# Polynomials - Examples

Does the algorithm work for actual polynomials? Any such exercise is going to seem like a tautology if it works, but lets do it one time, just to show that it is consistent. Consider the quadratic given by \(p(x)=3-2x+x^2.\) If the algorithm works, it should just give the same polynomial back.

Thus, we suppose that \(p(x)=a_0+a_1x+a_2x^2+R(x)x^3\). Note that \(R(x)\) should be zero, but we'll just treat it formally for the moment. Steps one and two of the algorithm say that \(a_0=p(0)\). We can see that \(p(0)=3-2(0)+(0)^2=3,\) so \(a_0 = 3.\). The next step of the algorithm says we should solve for \(a_1\) in terms of \(x\) and take its limit as \(x\to0\). This looks like \begin{align*} a_1 &= \lim_{x\to0}\frac{p(x)-3-a_2x^2-R(x)x^3}{x}\\ &=\lim_{x\to0}\left(\frac{(3-2x+x^2)-3}{x}-a_2x-R(x)x^2\right)\\ &=\lim_{x\to0}(-2+x)\\ &=-2. \end{align*}

Ok, so now our polynomial approximation to \(p\) looks like \(3-2x+a_2x^2+R(x)x^3\). We repeat step 3 of the algorithm for \(a_2\): \begin{align*} a_2 &= \lim_{x\to0}\frac{p(x)-(3-2x+R(x)x^3)}{x^2}\\ &=\lim_{x\to0}\left(\frac{(3-2x+x^2)-(3-2x)}{x^2}-R(x)x\right)\\ &=\lim_{x\to0}\left(\frac{x^2}{x^2}\right)\\ &=1. \end{align*} This leaves our polynomial approximation looking like \(3-2x+x^2+R(x)x^3\). At this point we can see that \(p(x)-(3-2x+x^2)=0\) only if \(R(x)=0\).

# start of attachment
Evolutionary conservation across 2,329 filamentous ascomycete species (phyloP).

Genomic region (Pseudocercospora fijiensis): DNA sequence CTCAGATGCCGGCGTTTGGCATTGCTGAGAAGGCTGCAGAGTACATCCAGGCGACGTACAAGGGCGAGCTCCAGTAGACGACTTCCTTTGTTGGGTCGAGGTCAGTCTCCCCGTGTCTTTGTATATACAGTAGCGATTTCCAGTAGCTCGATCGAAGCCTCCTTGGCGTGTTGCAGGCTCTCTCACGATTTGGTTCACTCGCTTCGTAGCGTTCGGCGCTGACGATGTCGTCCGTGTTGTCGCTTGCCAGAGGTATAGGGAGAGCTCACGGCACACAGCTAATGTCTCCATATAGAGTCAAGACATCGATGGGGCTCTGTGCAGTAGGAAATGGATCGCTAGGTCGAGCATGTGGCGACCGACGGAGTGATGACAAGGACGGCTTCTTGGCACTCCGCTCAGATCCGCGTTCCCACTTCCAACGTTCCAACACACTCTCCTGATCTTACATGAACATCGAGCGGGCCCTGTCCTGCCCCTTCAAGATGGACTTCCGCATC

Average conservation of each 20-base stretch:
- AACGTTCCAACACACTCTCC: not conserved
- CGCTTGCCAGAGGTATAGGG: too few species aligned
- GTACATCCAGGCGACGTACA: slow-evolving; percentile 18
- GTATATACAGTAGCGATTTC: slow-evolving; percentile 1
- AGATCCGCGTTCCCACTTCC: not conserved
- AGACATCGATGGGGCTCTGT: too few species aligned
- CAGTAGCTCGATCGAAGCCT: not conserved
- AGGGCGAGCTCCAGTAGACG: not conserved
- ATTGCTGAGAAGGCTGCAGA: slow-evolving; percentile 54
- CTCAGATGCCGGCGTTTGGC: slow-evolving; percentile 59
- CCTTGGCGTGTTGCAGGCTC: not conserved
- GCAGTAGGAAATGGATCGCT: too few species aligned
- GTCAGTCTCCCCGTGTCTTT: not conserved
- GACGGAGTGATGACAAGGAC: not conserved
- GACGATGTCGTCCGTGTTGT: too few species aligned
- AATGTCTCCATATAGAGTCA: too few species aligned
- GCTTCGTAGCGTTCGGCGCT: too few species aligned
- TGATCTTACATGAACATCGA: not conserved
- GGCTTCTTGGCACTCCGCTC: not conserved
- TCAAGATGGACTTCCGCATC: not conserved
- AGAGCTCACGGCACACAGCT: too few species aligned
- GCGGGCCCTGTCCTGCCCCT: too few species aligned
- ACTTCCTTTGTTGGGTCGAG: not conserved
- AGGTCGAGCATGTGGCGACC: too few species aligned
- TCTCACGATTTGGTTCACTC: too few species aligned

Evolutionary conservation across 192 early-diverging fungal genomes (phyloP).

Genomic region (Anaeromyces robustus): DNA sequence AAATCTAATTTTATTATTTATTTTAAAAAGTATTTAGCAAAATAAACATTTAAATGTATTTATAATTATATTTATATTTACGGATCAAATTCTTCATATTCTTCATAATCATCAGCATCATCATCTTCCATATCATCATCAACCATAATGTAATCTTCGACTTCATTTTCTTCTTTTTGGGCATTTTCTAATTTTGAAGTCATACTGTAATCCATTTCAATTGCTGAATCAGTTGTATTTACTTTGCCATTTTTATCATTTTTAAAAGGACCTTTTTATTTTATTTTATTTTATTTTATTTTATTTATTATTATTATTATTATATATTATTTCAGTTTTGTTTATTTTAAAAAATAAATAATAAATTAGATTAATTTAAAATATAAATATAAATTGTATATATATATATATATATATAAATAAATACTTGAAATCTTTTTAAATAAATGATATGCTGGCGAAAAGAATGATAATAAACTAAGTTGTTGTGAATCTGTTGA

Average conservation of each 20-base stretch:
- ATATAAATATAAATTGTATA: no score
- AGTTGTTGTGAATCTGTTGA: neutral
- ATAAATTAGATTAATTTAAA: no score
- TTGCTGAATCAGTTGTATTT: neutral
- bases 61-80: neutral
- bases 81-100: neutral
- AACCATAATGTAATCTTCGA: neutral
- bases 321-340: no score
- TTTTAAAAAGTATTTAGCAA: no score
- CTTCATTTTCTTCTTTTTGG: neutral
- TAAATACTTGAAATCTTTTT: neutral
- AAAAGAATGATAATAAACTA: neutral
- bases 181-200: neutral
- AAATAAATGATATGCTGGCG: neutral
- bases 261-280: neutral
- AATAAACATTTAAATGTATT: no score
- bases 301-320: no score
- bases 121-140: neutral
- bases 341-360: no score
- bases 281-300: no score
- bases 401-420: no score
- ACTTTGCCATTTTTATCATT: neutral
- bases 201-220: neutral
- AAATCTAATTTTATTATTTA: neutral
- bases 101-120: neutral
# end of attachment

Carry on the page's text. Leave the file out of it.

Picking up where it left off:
We suppose that we know the value of \(e\), it is approximately \(2.718281828459045235360287\). We also know \(e^0=1\). We can do some numerical calculations using those numbers - we have no other way of attacking the problem at this stage. We suppose, as usual, that \(\exp(x)=a_0+a_1x+a_2x^2+R(x)x^3.\) Also as usual we find that \(a_0 = \lim_{x\to0}\exp(x)=\exp(0)=1.\) The next step is to evaluate \[\lim_{x\to0}a_1=\lim_{x\to0} \left(\frac{\exp(x)-1}{x}-a_2x-R(x)x^2\right).\] We don't really have any means of doing that analytically, but we can run some numerical experiments. Table 1 shows values of \(\frac{\exp(x)-1}{x}\) as \(x\) approaches zero, using 25-digit arithmetic. We see that the numbers appear to be approaching 1. We conclude that \[a_1=\lim_{x\to0}\frac{\exp(x)-1}{x}=1.\] It is no proof, but convincing nonetheless.

\(x\) | \[\frac{\exp(x)-1}{x}\] |
---|---|

\(10^{-3}\) | 1.000500166708341668055755 |

\(-10^{-3}\) | 0.9995001666250083319446481 |

\(10^{-6}\) | 1.000000500000166666717442 |

\(-10^{-6}\) | 0.9999995000001666666304228 |

\(10^{-9}\) | 1.000000000500000007640262 |

\(-10^{-9}\) | 0.9999999995000000006006477 |

\(10^{-12}\) | 1.000000000000487685252691 |

\(-10^{-12}\) | 0.9999999999995054082752847 |

Now we do this again to find \(a_2.\) We have \[a_2 = \left(\frac{\exp(x)-1-x}{x^2}-R(x)x\right). \]

\(x\) | \[\frac{\exp(x)-1-x}{x^2}\] |
---|---|

\(10^{-3}\) | 0.5001667083416680557545491 |

\(-10^{-3}\) | 0.4998333749916680553518673 |

\(10^{-6}\) | 0.5000001666667174424940336 |

\(-10^{-6}\) | 0.4999998333333695771623772 |

\(10^{-9}\) | 0.5000000076402615138050785 |

\(-10^{-9}\) | 0.4999999993993522514395795 |

It looks like this limit goes to \(\frac12\). We conclude that our numerical experiments show that \[\exp(x)\approx 1+x+\frac{x^2}2.\] Figure 1 illustrates this and shows the error. The exponential function is shown in blue; the quadratic is green.

Figure 1: Polynomial approximation to \(\exp(x)\)